It is estimated that by 2050, we will need 50% more food to ensure the survival of humans on a global scale. A major challenge, since our current model based on intensive livestock farming is increasingly singled out for its devastating impact on the climate and our ecosystems. Could energy-efficient and low-polluting alternative protein sources such as insects prove to be an interesting solution?
Although it is almost non-existent in rich countries, the use of insects for food (entomophagy) is a very common practice on a global scale. 2 billion people who consume it regularly. These feeding habits are not so surprising considering that insects have long been part of mammalian diets.
A recent analysis indicates that the first eutherians (placental mammals) which appeared after the extinction of the Cretaceous dinosaurs already possessed genes coding for enzymes (chitinases) specialized in the digestion of the skeleton, rich in chitin, of insects. Closer to home, we have known for a long time that even if they are mainly vegetarians, the great apes, with whom we share 98% of our genes, consume a wide variety of insects (termites, ants, bees), larvae and of verse.
Insects: a particular richness in vitamin B12
One of the interesting particularities of these insects is to contain a lot of vitamin B12, an essential vitamin found exclusively in
animal products (the B12 content of some insects is up to 10 times higher than that of beef). We can therefore think that this consumption of insects contributed to ensuring an adequate intake of vitamin B12 during the first stages of the evolution of the human species, before meat became part of our diet. It could also be an interesting source of B12 for vegans who do not consume any animal products and are therefore at risk of having B12 deficiencies. Unfortunately, a recent study reports that vegans are generally much more resistant to consuming insects than omnivores or vegetarians, and therefore these people must turn to supplements to obtain adequate B12 intake.
More vitamins and minerals than meat from farmed animals
In addition to vitamin B12, studies that have looked at the nutritional content of insects indicate that they compare favorably to meats commonly consumed by the population. For example, compared to beef, pork, and chicken, insects in general have similar calorie, protein, and fat content, and higher amounts of calcium, iron, and vitamins A, C, and B2 (riboflavin). In some species like the mopane worm (a cousin of the silkworm that is considered a delicacy in South Africa), the protein content can even reach 35g per 100g, almost twice the amount found in beef.
Even our intestinal bacteria like
Insects also contain a lot of fiber and a recent study suggests that this high content could positively influence colon health. In this study, the volunteers (20 people in each group) consumed a lunch consisting of a muffin and a chocolate milk with or without 25 g of cricket powder for 14 days, after which blood and stool samples were taken. were collected and analyzed. The researchers observed that the consumption of cricket powder caused a significant increase (almost 6 times) in the levels of the probiotic bacterium Bifidobacterium animalis in the colon and was also associated with a reduction in blood levels of TNF-a, a inflammatory molecule. It therefore appears that consuming cricket may benefit the gut microbiome and reduce systemic inflammation, both of which are positive health effects.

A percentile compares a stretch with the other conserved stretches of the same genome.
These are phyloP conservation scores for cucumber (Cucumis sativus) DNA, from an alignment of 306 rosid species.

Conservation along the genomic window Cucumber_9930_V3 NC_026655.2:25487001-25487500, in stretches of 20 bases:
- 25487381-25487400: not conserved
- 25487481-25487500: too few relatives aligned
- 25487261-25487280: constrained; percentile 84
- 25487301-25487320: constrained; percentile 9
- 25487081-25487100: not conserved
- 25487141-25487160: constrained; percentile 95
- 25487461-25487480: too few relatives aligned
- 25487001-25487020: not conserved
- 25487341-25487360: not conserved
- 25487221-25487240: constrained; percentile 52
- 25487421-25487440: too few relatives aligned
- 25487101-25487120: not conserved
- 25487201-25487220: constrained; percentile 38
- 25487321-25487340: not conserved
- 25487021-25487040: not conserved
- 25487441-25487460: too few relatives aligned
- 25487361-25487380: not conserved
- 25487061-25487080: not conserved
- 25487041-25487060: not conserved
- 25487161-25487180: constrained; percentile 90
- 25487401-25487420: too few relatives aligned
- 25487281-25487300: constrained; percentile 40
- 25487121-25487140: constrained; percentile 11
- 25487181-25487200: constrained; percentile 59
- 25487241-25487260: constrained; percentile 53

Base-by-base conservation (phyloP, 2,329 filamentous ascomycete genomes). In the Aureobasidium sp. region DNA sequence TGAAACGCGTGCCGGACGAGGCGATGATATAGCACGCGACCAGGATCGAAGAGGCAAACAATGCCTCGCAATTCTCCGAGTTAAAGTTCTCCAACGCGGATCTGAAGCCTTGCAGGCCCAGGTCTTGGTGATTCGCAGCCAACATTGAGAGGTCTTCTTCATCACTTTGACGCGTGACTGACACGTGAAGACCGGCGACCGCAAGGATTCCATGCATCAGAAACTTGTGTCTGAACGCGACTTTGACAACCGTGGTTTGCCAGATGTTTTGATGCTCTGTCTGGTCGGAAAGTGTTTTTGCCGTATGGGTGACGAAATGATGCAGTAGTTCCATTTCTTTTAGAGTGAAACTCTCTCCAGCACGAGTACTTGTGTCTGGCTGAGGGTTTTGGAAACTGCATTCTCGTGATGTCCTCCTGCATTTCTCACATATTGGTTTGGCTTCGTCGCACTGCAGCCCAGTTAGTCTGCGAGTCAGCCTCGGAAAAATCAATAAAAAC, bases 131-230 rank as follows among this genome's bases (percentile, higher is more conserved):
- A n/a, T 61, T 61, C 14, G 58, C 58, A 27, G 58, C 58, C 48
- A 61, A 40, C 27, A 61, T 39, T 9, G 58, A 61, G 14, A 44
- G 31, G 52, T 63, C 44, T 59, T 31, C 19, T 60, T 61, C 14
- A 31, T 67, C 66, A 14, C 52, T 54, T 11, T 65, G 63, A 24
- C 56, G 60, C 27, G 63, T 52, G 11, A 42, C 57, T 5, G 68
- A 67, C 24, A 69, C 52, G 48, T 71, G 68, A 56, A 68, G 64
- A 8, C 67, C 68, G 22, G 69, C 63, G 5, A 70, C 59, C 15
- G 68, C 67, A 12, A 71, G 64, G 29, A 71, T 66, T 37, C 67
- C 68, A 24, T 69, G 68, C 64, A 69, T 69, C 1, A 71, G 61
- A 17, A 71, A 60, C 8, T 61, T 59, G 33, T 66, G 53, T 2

Limit environmental damage by switching to insects
There are obviously significant cultural barriers to the consumption of whole insects or larvae. On the other hand, several products based on insect meal (pasta and chocolate bars, among others) have begun to emerge and it is likely that these foods are easier to integrate into Western eating habits. One thing is certain, it is now clearly established that it is absolutely necessary to reduce the consumption of red meat if we hope to limit the environmental damage resulting from intensive farming. Without being the only factor that can contribute to this reduction in damage, the production of insects certainly represents an interesting alternative because of its low cost, its high yield of nutrients and its very low ecological footprint.
So are you ready?
Emerling CA et al. Chitinase genes (CHIAs) provide genomic footprints of a post-Cretaceous dietary radiation in placental mammals. Science Adv. 2018; 4: eaar6478.
Elorinne A et al. Insect consumption attitudes among vegans, non-vegan vegetarians, and omnivores. Nutrients, published online January 29, 2019.
Voelker R. Can insects compete with beef, poultry as nutritional powerhouses? JAMA, 2019.
Stull VJ et al. Impact of edible cricket consumption on gut microbiota in healthy adults, a double-blind, randomized crossover trial. Science. Rep. 2018; 8:10762.